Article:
I thank the Senator for raising this issue. In response to his last point, as Minister I can inform him that the Department of Justice is working with the Garda Commissioner and the OPW, which has responsibility for rolling out many of these projects. I reassure him that we are committed to ensuring that An Garda Síochána is supported in the work it does by providing the resources it needs. That includes the development of new Garda stations and the refurbishment of older Garda stations. That is a clear commitment and it is something on which I engage continuously with the Garda Commissioner.
The Commissioner has assured me that Garda management keeps the distribution of resources, including the provision of new stations or the upgrading of existing stations, under continual review in the context of overall policing priorities and crime trends, to ensure their optimum use. Following a review of the accommodation requirements of the Garda station in Clonmel, the Garda Commissioner and his management team decided that a public private partnership, PPP, should proceed to deliver new Garda stations in Macroom and Clonmel. I am advised by the Garda authorities that the PPP process is being managed by the National Development Finance Agency and that these two stations, one of which is in Clonmel, are priorities for the Commissioner. The previous Government and this Government have given a commitment in that regard.
As Senator Ahearn outlined, I am pleased to confirm that planning permission has been agreed this week for the site of the new station in Clonmel. As he and others will appreciate, this is a significant positive step in the overall progress of the project. I am also informed that while it is not possible to give a completion date for the project at this time, a working group is advancing the PPP process in its totality, including this Garda station. The Commissioner and I are very keen to see the new stations developed as quickly as possible. I again emphasise that while I have no direct role in these matters, it is a priority for me as Minister to make sure that the Garda is supported in the work it does and that it is provided with the resources it needs, which includes this type of investment.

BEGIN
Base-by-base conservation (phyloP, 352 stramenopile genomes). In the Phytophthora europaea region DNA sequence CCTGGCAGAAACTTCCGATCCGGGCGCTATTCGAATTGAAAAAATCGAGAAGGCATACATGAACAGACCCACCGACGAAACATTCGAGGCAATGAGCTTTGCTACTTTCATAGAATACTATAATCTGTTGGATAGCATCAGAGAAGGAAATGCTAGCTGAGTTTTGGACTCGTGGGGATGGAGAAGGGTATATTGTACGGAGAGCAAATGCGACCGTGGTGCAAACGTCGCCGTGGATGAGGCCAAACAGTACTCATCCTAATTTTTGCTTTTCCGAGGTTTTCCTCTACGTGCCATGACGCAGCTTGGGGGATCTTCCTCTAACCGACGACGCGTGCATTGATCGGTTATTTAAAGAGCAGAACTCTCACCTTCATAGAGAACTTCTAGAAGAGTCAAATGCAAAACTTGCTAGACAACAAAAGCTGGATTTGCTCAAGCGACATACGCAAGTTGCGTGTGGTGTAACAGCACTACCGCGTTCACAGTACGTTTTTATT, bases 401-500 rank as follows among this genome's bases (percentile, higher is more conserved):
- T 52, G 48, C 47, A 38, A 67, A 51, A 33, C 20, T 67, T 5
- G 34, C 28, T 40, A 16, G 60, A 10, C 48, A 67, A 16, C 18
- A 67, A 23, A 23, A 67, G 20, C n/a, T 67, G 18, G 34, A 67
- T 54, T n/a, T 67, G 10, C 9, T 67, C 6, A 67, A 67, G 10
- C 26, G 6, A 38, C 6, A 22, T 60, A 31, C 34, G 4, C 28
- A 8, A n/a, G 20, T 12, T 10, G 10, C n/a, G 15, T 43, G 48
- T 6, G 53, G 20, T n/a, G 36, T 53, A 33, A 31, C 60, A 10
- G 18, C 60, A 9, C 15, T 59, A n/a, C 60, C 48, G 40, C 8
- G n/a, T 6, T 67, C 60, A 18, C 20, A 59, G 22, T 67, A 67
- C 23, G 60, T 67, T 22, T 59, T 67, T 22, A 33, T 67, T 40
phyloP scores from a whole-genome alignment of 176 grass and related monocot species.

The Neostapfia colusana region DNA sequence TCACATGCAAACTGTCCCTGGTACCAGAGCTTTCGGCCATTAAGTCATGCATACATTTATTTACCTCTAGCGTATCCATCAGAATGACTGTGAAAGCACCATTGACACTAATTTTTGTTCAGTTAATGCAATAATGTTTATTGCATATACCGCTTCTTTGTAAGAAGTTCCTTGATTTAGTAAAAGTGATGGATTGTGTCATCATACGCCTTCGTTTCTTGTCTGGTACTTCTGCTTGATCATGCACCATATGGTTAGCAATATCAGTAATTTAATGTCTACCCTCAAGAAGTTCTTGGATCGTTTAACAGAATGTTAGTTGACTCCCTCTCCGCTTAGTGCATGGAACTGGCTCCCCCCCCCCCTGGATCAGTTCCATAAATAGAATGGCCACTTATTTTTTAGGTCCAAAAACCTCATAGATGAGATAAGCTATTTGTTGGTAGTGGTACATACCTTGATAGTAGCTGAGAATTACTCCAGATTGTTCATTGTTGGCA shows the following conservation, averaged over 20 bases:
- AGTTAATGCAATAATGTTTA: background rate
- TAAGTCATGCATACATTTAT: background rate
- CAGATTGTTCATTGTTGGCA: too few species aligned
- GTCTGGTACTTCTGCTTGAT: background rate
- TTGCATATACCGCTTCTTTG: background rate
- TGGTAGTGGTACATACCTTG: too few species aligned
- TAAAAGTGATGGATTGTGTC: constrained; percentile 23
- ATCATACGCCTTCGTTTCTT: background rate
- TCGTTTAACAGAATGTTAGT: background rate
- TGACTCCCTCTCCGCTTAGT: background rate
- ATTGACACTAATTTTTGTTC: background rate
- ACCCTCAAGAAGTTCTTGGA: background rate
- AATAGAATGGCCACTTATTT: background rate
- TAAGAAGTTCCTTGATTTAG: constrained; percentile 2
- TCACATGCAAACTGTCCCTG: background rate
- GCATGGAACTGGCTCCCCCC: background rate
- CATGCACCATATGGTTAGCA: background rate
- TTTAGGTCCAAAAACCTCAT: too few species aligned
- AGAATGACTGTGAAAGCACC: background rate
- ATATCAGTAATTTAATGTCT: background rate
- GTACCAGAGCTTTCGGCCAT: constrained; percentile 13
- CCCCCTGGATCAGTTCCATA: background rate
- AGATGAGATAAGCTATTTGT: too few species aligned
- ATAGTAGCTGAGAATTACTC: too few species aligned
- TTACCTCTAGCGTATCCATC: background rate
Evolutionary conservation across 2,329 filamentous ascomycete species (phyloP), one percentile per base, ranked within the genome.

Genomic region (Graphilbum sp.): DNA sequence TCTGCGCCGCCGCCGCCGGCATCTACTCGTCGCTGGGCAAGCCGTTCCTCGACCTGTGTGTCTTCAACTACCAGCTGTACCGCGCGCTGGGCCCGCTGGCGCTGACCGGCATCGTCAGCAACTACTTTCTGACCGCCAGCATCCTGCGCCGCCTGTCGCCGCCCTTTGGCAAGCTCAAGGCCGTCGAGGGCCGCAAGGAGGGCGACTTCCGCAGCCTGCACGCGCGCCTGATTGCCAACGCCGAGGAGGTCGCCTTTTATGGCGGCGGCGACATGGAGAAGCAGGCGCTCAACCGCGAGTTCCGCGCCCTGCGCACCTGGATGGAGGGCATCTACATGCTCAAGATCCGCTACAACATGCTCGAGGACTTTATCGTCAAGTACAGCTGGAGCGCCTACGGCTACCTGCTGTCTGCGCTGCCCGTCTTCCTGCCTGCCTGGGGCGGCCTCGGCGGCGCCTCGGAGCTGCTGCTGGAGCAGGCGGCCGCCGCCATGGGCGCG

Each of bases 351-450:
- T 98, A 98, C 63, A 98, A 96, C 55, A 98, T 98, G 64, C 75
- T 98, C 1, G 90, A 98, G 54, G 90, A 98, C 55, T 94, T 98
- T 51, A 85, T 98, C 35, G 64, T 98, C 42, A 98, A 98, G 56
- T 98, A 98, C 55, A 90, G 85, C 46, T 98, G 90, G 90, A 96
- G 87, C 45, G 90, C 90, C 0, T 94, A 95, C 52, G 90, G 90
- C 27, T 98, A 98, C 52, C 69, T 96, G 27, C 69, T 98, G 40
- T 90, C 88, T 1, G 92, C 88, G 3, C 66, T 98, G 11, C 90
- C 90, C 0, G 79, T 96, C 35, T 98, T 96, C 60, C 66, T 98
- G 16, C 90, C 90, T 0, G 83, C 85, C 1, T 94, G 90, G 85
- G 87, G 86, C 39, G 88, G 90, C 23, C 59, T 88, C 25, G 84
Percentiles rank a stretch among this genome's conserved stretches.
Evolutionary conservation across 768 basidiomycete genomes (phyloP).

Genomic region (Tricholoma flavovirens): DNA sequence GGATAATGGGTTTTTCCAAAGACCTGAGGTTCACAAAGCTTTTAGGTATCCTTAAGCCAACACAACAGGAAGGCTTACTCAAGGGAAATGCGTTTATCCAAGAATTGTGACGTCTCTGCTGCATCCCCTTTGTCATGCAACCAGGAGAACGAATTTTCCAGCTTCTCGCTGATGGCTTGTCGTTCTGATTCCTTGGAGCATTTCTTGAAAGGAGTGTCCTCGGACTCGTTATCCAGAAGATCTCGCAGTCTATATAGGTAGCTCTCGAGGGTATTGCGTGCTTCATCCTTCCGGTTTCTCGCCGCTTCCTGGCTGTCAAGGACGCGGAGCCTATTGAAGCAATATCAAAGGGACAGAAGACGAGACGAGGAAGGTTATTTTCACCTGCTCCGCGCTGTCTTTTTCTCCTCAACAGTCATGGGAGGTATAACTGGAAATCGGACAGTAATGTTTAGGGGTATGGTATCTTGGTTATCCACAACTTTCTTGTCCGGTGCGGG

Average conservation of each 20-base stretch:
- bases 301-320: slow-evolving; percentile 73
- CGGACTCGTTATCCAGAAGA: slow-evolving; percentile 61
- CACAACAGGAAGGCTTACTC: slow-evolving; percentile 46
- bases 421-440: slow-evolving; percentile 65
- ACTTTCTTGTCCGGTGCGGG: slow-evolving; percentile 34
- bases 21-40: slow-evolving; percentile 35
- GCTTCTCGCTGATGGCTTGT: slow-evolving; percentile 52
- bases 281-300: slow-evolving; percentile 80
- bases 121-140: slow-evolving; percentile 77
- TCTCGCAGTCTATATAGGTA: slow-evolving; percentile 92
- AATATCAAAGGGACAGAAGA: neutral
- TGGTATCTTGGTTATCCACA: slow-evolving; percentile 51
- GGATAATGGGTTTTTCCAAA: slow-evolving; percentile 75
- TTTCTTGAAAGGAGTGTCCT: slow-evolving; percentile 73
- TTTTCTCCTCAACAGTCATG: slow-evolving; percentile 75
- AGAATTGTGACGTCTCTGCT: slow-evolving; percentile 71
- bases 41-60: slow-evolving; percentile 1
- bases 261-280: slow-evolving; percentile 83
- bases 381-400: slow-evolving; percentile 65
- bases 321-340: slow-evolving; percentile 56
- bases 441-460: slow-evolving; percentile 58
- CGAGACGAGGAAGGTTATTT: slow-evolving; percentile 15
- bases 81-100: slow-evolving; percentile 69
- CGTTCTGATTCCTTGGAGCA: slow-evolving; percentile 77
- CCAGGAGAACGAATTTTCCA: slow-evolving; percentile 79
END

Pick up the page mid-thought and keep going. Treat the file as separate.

The Garda Síochána has been allocated an unprecedented budget of €1.952 billion in its Vote for 2021. This level of funding is enabling sustained ongoing investment and recruitment of Garda members and staff. In addition, €34 million has been allocated for the capital building and refurbishment programme, so there is significant financial investment as well as the commitment at a Government level and within An Garda Síochána to develop these projects, one of which is the Garda station at Clonmel. The Garda station there is one of the projects where the commitment is very clear. While we do not have a timeline, the fact is that planning has been granted and the next stages will progress in terms of funding. While this project was not included within the current capital programme, because of the commitment at a Government level and within An Garda Síochána, as we develop the new capital plan which will begin next year, it will be very much part of that. Funding will not delay projects as they go through the various stages. We know that these projects are lengthy, as they take a period to go through the various processes. I am confident that given the progress that has been made this week and the clear commitment from the Government, my Department and the Commissioner, this project will progress as planned. The work that is being done by An Garda Síochána in Clonmel and the surrounding areas will benefit from the project.